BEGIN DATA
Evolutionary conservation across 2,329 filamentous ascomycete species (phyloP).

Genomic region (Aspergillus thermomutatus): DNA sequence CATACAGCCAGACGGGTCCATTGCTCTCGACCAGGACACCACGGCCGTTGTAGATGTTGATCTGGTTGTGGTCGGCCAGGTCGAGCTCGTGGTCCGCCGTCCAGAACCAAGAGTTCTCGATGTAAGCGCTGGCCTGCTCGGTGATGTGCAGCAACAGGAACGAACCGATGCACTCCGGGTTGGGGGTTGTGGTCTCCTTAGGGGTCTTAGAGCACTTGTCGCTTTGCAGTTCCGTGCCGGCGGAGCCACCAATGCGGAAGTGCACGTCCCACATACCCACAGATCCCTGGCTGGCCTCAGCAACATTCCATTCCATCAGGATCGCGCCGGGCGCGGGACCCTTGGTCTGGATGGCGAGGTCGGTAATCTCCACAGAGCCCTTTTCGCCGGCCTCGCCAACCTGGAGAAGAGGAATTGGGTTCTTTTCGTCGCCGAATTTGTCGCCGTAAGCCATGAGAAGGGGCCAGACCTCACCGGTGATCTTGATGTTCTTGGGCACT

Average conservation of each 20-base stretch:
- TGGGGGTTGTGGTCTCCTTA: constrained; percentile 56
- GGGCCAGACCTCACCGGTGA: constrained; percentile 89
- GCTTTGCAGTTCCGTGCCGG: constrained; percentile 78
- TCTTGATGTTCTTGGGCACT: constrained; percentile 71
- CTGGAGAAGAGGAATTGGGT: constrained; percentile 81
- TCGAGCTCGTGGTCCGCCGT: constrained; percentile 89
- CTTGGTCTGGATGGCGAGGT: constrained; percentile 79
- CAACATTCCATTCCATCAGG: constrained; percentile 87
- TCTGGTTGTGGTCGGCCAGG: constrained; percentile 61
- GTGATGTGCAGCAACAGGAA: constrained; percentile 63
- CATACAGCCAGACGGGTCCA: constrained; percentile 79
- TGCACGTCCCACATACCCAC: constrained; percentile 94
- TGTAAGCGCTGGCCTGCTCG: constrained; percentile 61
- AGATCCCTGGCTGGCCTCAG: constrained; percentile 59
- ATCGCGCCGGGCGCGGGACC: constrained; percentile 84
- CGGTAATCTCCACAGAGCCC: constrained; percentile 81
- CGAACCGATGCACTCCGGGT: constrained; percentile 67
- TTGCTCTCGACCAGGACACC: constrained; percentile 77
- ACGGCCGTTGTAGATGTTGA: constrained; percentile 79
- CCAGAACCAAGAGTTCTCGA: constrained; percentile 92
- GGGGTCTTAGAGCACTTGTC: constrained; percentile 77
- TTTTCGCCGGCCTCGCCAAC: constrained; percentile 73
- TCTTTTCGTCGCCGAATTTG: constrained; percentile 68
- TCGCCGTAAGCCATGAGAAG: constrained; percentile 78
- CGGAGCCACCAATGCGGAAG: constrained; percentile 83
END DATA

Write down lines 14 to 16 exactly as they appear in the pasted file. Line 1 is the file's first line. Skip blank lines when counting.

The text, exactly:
- CATACAGCCAGACGGGTCCA: constrained; percentile 79
- TGCACGTCCCACATACCCAC: constrained; percentile 94
- TGTAAGCGCTGGCCTGCTCG: constrained; percentile 61